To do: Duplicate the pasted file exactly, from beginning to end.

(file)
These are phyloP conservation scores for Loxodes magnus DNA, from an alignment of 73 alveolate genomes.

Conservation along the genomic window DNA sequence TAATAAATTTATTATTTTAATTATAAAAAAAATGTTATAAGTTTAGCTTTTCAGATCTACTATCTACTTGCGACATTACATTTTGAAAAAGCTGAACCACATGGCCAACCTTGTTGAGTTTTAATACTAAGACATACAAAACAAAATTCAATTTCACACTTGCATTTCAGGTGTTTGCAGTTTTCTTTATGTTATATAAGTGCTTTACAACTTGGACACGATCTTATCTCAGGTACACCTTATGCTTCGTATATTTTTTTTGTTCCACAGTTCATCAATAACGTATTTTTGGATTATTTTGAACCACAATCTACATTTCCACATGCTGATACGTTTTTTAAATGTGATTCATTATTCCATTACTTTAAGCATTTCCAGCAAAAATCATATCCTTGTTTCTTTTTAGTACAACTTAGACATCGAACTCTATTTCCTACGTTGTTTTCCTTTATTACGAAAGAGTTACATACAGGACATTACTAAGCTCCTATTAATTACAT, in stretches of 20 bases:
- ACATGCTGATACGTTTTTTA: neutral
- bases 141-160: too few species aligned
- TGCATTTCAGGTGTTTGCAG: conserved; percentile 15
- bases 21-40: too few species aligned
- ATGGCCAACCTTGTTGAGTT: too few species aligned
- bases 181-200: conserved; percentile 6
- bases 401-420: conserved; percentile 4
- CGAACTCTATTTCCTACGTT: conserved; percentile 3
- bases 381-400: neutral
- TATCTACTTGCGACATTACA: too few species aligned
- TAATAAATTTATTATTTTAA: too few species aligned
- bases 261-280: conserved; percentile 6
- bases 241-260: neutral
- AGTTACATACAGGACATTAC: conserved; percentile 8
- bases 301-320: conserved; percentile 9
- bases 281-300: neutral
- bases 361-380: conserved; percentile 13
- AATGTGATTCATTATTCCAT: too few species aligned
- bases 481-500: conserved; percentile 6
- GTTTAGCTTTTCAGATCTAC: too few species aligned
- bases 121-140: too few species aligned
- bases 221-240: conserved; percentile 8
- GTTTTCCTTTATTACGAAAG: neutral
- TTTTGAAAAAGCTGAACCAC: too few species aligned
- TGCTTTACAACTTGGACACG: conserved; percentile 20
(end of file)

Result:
These are phyloP conservation scores for Loxodes magnus DNA, from an alignment of 73 alveolate genomes.

Conservation along the genomic window DNA sequence TAATAAATTTATTATTTTAATTATAAAAAAAATGTTATAAGTTTAGCTTTTCAGATCTACTATCTACTTGCGACATTACATTTTGAAAAAGCTGAACCACATGGCCAACCTTGTTGAGTTTTAATACTAAGACATACAAAACAAAATTCAATTTCACACTTGCATTTCAGGTGTTTGCAGTTTTCTTTATGTTATATAAGTGCTTTACAACTTGGACACGATCTTATCTCAGGTACACCTTATGCTTCGTATATTTTTTTTGTTCCACAGTTCATCAATAACGTATTTTTGGATTATTTTGAACCACAATCTACATTTCCACATGCTGATACGTTTTTTAAATGTGATTCATTATTCCATTACTTTAAGCATTTCCAGCAAAAATCATATCCTTGTTTCTTTTTAGTACAACTTAGACATCGAACTCTATTTCCTACGTTGTTTTCCTTTATTACGAAAGAGTTACATACAGGACATTACTAAGCTCCTATTAATTACAT, in stretches of 20 bases:
- ACATGCTGATACGTTTTTTA: neutral
- bases 141-160: too few species aligned
- TGCATTTCAGGTGTTTGCAG: conserved; percentile 15
- bases 21-40: too few species aligned
- ATGGCCAACCTTGTTGAGTT: too few species aligned
- bases 181-200: conserved; percentile 6
- bases 401-420: conserved; percentile 4
- CGAACTCTATTTCCTACGTT: conserved; percentile 3
- bases 381-400: neutral
- TATCTACTTGCGACATTACA: too few species aligned
- TAATAAATTTATTATTTTAA: too few species aligned
- bases 261-280: conserved; percentile 6
- bases 241-260: neutral
- AGTTACATACAGGACATTAC: conserved; percentile 8
- bases 301-320: conserved; percentile 9
- bases 281-300: neutral
- bases 361-380: conserved; percentile 13
- AATGTGATTCATTATTCCAT: too few species aligned
- bases 481-500: conserved; percentile 6
- GTTTAGCTTTTCAGATCTAC: too few species aligned
- bases 121-140: too few species aligned
- bases 221-240: conserved; percentile 8
- GTTTTCCTTTATTACGAAAG: neutral
- TTTTGAAAAAGCTGAACCAC: too few species aligned
- TGCTTTACAACTTGGACACG: conserved; percentile 20